Sunday, 17 June 2007

Sunday night Aussie rock

The untimely death of George Rrurrambu during the week gives us an opportunity to look back at the work of the group he fronted, The Warumpi Band.

From Wikipedia: The band was formed around 1980 by Neil Murray, a Victorian "whitefella" working in the region as a schoolteacher and labourer, George Rrurrambu, from Elcho Island, and local boys Gordon and Sammy Butcher. Over the years, many different people played in the band at various times. The only consistent elements were Murray and Rrurrambu, with Sammy Butcher generally being available so long as band commitments didn't take him too far from home for too long.

In 1983, the band recorded "Jailanguru Pakarnu" - the first song using an aboriginal language in a rock'n'roll format. This created a little mainstream media interest, and the band made a few trips to the big cities of Melbourne and Sydney for gigs and TV appearances.

In Sydney, they built up a loyal following in the Sydney northern beaches pub rock scene, and played as support to Midnight Oil. In 1985 the band released their debut album "Big Name, No Blankets", featuring the track "Blackfella/Whitefella".

The Warumpi Band recorded their second album, "Go Bush!" after the tour, but the strain of balancing family commitments with the band took its toll and they were unable to capitalise on the groundswell created by the Blackfella/Whitefella tour.

1996 saw the release of their third and final album "Too Much Humbug", and a renewed (if brief) commitment including a European tour. Rrurrambu is reputed to have arrived in Paris and been amazed that people in this so-called civilised nation couldn't even speak English - after all, he himself spoke nearly a dozen different languages of the north of Australia.

In the following years, reunion gigs were sporadic, generally for festivals and other one-off appearances. In 2000, Neil Murray decided enough was enough and retired from the band for good, concentrating on his solo career which by that time had produced several critically acclaimed albums.

Here's their first hit, Jailanguru Pakarnu, and then Christine Anu's famous version of their song My Island Home.

Jailanguru Pakarnu (Out From Jail)

My Island Home (Christine Anu from the 2000 Sydney Olympics Closing Ceremony)

You can watch a couple more of clips of George with Birdwave here, here and here.


Unknown said...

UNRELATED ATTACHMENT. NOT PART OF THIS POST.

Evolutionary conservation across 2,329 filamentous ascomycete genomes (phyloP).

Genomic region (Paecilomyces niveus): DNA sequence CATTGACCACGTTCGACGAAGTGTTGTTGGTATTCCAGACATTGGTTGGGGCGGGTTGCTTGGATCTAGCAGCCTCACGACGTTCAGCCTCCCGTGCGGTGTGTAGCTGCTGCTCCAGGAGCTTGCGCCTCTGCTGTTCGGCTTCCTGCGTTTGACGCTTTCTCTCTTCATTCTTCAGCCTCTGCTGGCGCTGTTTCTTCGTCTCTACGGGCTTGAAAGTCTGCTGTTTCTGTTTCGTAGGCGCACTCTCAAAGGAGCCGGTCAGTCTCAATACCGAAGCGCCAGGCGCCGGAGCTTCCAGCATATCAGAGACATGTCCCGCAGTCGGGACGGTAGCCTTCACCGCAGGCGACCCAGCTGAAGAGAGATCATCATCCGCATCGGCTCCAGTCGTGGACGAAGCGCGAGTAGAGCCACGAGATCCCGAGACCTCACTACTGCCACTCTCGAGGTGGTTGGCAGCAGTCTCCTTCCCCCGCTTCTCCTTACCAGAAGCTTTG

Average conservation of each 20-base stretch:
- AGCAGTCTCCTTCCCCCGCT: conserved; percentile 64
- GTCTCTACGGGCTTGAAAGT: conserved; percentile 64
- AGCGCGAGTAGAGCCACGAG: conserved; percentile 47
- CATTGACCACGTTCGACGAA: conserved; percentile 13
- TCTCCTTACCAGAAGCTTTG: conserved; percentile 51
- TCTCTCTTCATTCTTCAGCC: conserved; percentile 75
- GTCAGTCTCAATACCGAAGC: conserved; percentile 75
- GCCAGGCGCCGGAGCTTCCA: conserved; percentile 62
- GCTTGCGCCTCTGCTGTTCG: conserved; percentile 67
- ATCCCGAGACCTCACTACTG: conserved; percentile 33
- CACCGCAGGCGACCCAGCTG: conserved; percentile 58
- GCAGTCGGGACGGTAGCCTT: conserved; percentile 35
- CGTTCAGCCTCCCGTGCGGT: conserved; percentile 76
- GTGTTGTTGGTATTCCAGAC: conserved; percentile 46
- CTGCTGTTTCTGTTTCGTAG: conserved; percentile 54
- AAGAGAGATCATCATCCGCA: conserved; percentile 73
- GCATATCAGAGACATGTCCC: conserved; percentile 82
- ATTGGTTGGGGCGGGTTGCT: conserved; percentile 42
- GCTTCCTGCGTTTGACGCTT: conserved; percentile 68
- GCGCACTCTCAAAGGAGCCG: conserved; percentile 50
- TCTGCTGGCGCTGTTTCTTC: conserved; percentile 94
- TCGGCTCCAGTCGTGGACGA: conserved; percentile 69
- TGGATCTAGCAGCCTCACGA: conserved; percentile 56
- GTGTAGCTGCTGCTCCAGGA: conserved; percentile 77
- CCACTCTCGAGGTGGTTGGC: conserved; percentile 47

Here's a question. One of the differences in the electoral process between the US and the rest of the Anglosphere (maybe Europe too) is that we vote for candidates, and everybody else votes for a party. Here, at the local level, many candidates don't run as affiliates of a party--just the name is there (like school board candidates, for example). Does that happen over there, or do you vote for a party all the way down to local elections?

Just curious.

Jack Lacton said...


It's best to check it out at

We have a bicameral parliament based on the Westminster system and have a Lower House (Representatives - makes policy) and Upper House (Senate - ratifies policy).

One candidate from each party stands for election for the House of Reps. We have a preference system whereby votes from those that don't make it to the top couple are redistributed to those parties they've done deals with. For example, nearly all of the Greens vote goes to the Labor Party. Highest number of votes after preferences wins.

The Senate is a bit different in that you can either pick a party (above the line voting) or number each candidate in order in your electorate (below the line voting). Parties have multiple candidates and, once a candidate has achieved the required quota to be voted in their remaining votes go to the 2nd nominated person on their ticket. Votes trickle down to the point where their candidate doesn't have enough votes for a quota at which point the preference system applies. With all of the funny preference deals that go on we end up with the odd left-field candidate in the Senate, sometimes holding the balance of power.

There's a reason that former Prime Minister Paul Keating referred to the Senate as 'unrepresentative swill'.

Unknown said...

We did not elect Senators until the 17th Amendment was ratified in 1913. Senators were appointed by state legislatures before that. Thanks for the link and the response.

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